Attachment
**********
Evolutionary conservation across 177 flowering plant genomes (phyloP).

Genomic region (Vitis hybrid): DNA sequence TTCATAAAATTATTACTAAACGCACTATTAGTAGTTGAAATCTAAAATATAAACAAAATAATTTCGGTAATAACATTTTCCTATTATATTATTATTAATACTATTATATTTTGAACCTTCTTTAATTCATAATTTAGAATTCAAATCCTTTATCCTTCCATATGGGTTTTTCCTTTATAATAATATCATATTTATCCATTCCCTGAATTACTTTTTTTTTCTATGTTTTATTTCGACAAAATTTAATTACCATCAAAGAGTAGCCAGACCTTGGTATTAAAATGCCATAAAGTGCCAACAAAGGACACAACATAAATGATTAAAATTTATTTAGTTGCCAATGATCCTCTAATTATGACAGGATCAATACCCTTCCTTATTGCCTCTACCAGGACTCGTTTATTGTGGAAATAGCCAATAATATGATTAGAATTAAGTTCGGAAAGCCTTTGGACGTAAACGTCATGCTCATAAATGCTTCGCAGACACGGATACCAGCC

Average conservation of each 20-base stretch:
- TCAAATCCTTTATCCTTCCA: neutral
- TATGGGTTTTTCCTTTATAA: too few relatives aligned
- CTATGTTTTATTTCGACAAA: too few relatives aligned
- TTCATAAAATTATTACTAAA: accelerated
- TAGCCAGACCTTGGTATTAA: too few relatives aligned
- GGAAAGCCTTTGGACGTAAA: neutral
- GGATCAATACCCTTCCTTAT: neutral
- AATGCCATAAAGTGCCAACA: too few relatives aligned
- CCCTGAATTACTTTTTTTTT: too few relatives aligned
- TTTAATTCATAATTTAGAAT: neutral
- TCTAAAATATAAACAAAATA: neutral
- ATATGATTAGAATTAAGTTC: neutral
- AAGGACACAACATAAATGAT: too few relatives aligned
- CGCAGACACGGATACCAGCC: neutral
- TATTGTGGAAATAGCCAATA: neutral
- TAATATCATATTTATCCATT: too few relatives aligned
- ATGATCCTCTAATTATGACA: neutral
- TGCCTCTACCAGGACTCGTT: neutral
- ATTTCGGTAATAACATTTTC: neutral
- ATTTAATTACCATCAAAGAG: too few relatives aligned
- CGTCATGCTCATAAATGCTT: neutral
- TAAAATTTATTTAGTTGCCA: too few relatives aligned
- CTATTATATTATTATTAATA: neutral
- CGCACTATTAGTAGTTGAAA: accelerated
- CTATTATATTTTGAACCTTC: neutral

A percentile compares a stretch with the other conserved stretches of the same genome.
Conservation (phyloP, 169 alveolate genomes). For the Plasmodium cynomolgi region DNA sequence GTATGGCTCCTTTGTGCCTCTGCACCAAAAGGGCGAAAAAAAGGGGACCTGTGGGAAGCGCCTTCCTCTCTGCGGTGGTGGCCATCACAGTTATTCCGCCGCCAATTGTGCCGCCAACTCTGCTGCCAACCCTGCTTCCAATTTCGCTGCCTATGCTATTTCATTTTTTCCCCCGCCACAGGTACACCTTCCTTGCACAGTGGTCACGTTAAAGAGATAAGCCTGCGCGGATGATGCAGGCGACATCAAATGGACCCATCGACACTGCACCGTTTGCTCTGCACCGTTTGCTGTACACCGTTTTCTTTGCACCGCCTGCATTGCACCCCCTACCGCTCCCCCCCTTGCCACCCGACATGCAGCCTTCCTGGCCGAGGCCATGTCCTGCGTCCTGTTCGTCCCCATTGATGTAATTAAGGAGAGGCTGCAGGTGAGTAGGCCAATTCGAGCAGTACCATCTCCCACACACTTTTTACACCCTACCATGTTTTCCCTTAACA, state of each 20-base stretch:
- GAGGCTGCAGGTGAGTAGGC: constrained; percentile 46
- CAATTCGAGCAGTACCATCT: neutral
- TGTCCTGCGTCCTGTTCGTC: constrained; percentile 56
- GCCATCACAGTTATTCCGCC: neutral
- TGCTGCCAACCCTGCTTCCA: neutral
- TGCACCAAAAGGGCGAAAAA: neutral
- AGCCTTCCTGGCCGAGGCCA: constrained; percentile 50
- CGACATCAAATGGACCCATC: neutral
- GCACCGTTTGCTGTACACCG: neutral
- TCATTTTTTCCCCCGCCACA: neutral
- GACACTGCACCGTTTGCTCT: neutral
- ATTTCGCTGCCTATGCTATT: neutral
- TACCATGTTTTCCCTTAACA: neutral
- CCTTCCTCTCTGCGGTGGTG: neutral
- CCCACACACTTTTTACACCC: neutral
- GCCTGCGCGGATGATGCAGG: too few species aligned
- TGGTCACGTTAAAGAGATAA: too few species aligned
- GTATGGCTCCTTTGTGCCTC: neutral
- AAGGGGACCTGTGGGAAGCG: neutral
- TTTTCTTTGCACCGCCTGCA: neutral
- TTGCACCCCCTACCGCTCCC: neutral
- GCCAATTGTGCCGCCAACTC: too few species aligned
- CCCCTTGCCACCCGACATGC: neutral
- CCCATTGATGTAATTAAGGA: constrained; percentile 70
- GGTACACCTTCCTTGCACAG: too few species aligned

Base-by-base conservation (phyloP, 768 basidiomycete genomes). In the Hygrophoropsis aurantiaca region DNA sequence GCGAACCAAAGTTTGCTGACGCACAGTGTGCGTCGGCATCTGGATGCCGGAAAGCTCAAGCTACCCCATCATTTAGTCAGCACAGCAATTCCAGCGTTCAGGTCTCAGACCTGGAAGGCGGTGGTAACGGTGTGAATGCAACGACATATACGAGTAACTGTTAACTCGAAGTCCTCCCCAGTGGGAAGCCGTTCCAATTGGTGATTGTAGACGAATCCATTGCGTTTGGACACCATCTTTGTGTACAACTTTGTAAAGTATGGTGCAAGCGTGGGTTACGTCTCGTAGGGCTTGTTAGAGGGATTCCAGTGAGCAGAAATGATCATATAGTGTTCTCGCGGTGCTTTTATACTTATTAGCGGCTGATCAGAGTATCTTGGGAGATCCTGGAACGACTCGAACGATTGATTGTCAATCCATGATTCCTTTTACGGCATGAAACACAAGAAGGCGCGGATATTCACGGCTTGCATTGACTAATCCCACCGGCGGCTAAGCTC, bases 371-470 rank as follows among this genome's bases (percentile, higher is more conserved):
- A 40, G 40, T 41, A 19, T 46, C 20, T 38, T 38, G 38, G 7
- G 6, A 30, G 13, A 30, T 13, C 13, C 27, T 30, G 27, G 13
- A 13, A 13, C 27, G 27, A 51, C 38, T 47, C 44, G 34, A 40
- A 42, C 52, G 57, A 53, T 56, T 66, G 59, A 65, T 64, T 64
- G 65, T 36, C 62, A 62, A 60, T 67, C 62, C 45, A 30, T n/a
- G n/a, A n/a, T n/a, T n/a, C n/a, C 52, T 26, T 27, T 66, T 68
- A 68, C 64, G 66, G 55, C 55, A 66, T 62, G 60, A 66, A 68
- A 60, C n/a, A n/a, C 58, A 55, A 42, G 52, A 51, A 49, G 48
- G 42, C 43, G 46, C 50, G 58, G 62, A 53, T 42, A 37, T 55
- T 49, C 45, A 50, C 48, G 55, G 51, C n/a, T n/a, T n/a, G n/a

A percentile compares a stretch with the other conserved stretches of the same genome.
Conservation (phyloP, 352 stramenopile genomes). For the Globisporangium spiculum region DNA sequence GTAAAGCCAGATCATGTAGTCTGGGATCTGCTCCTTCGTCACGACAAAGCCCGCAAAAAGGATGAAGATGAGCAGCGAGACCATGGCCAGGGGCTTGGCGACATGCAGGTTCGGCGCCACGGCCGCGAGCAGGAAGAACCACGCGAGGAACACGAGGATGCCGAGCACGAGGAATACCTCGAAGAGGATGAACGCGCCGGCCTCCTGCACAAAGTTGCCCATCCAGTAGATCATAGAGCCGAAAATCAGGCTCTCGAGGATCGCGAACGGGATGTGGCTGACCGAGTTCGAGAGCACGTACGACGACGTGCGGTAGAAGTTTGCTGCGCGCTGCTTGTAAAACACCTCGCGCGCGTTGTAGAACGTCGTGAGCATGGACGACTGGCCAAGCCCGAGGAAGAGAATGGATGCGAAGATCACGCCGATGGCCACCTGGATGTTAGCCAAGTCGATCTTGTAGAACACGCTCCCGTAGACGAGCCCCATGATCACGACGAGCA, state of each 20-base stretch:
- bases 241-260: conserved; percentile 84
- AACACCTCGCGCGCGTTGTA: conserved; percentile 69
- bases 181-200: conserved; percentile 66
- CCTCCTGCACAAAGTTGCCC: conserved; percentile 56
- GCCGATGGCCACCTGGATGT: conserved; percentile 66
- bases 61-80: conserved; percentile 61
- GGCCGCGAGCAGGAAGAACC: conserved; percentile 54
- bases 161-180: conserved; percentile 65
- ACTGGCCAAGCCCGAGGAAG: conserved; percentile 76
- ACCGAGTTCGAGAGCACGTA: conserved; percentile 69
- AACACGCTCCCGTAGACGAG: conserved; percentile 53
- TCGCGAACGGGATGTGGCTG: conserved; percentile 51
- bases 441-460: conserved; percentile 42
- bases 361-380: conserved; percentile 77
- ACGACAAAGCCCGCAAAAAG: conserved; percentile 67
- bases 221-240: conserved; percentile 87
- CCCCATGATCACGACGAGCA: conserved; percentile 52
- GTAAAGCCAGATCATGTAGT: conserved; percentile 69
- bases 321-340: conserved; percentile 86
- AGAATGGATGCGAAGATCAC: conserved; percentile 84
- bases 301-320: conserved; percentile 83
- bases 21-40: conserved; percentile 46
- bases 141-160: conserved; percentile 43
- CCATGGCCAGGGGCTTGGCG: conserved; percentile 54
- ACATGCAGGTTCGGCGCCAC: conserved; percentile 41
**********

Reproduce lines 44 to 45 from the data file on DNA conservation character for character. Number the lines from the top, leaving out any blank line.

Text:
- CCTTCCTCTCTGCGGTGGTG: neutral
- CCCACACACTTTTTACACCC: neutral